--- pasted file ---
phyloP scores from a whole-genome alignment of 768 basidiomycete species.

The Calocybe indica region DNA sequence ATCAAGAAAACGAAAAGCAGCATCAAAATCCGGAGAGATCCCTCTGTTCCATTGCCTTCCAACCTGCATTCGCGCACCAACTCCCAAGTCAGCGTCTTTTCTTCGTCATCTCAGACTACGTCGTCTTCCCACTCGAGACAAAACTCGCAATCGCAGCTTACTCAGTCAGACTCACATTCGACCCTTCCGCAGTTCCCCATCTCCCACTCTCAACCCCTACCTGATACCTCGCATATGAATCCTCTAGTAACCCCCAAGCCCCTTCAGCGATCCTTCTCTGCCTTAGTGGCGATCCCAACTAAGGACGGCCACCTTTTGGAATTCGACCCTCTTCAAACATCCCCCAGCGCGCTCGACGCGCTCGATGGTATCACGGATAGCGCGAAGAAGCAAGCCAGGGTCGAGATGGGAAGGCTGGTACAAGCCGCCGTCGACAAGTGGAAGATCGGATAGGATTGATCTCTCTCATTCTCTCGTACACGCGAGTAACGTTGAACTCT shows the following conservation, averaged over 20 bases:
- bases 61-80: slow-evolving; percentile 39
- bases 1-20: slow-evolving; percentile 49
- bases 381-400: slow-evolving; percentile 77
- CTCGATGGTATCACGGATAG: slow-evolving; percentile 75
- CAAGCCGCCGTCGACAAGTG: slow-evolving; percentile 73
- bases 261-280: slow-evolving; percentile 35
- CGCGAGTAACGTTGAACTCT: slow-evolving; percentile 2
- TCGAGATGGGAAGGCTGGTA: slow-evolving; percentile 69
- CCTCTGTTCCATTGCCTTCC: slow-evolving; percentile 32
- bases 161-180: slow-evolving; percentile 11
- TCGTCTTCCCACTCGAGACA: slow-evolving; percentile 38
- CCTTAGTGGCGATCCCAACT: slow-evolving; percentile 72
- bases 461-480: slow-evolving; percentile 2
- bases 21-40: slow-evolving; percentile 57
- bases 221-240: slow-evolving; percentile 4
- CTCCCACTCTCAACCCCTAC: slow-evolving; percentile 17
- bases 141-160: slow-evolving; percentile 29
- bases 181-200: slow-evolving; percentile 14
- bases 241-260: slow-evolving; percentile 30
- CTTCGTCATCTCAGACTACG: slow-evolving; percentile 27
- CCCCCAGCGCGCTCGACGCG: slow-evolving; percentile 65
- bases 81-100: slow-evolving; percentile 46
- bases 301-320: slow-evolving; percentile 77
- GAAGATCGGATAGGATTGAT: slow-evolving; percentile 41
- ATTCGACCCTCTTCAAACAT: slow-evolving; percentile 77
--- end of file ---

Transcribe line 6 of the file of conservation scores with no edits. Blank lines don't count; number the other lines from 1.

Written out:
- CTCGATGGTATCACGGATAG: slow-evolving; percentile 75